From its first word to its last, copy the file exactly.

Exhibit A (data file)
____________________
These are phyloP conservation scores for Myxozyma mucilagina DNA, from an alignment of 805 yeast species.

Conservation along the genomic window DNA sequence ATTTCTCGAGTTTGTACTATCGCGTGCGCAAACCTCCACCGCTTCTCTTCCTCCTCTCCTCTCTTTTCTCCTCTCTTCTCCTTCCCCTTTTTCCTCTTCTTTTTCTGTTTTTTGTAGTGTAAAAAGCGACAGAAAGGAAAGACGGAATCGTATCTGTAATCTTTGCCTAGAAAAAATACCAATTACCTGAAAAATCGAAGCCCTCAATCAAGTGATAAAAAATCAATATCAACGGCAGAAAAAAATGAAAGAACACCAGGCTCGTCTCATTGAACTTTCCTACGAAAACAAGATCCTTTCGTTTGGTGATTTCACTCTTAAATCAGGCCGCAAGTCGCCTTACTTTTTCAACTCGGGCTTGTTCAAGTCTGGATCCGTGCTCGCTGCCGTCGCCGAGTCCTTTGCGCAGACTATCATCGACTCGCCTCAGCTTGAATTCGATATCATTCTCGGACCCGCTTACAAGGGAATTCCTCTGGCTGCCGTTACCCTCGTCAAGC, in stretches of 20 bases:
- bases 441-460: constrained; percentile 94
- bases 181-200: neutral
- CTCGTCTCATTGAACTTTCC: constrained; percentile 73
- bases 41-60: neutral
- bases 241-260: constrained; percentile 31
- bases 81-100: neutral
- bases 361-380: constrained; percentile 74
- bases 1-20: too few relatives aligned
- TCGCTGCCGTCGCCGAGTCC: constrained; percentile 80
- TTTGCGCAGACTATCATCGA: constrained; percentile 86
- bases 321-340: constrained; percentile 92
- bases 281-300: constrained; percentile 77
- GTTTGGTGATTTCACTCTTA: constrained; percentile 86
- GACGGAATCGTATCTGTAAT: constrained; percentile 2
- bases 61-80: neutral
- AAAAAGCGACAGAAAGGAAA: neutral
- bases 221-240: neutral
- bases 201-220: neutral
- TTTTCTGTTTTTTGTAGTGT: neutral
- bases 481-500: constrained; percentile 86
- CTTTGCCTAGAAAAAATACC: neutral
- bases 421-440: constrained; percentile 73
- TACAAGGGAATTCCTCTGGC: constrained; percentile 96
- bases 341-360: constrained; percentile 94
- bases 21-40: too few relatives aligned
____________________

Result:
These are phyloP conservation scores for Myxozyma mucilagina DNA, from an alignment of 805 yeast species.

Conservation along the genomic window DNA sequence ATTTCTCGAGTTTGTACTATCGCGTGCGCAAACCTCCACCGCTTCTCTTCCTCCTCTCCTCTCTTTTCTCCTCTCTTCTCCTTCCCCTTTTTCCTCTTCTTTTTCTGTTTTTTGTAGTGTAAAAAGCGACAGAAAGGAAAGACGGAATCGTATCTGTAATCTTTGCCTAGAAAAAATACCAATTACCTGAAAAATCGAAGCCCTCAATCAAGTGATAAAAAATCAATATCAACGGCAGAAAAAAATGAAAGAACACCAGGCTCGTCTCATTGAACTTTCCTACGAAAACAAGATCCTTTCGTTTGGTGATTTCACTCTTAAATCAGGCCGCAAGTCGCCTTACTTTTTCAACTCGGGCTTGTTCAAGTCTGGATCCGTGCTCGCTGCCGTCGCCGAGTCCTTTGCGCAGACTATCATCGACTCGCCTCAGCTTGAATTCGATATCATTCTCGGACCCGCTTACAAGGGAATTCCTCTGGCTGCCGTTACCCTCGTCAAGC, in stretches of 20 bases:
- bases 441-460: constrained; percentile 94
- bases 181-200: neutral
- CTCGTCTCATTGAACTTTCC: constrained; percentile 73
- bases 41-60: neutral
- bases 241-260: constrained; percentile 31
- bases 81-100: neutral
- bases 361-380: constrained; percentile 74
- bases 1-20: too few relatives aligned
- TCGCTGCCGTCGCCGAGTCC: constrained; percentile 80
- TTTGCGCAGACTATCATCGA: constrained; percentile 86
- bases 321-340: constrained; percentile 92
- bases 281-300: constrained; percentile 77
- GTTTGGTGATTTCACTCTTA: constrained; percentile 86
- GACGGAATCGTATCTGTAAT: constrained; percentile 2
- bases 61-80: neutral
- AAAAAGCGACAGAAAGGAAA: neutral
- bases 221-240: neutral
- bases 201-220: neutral
- TTTTCTGTTTTTTGTAGTGT: neutral
- bases 481-500: constrained; percentile 86
- CTTTGCCTAGAAAAAATACC: neutral
- bases 421-440: constrained; percentile 73
- TACAAGGGAATTCCTCTGGC: constrained; percentile 96
- bases 341-360: constrained; percentile 94
- bases 21-40: too few relatives aligned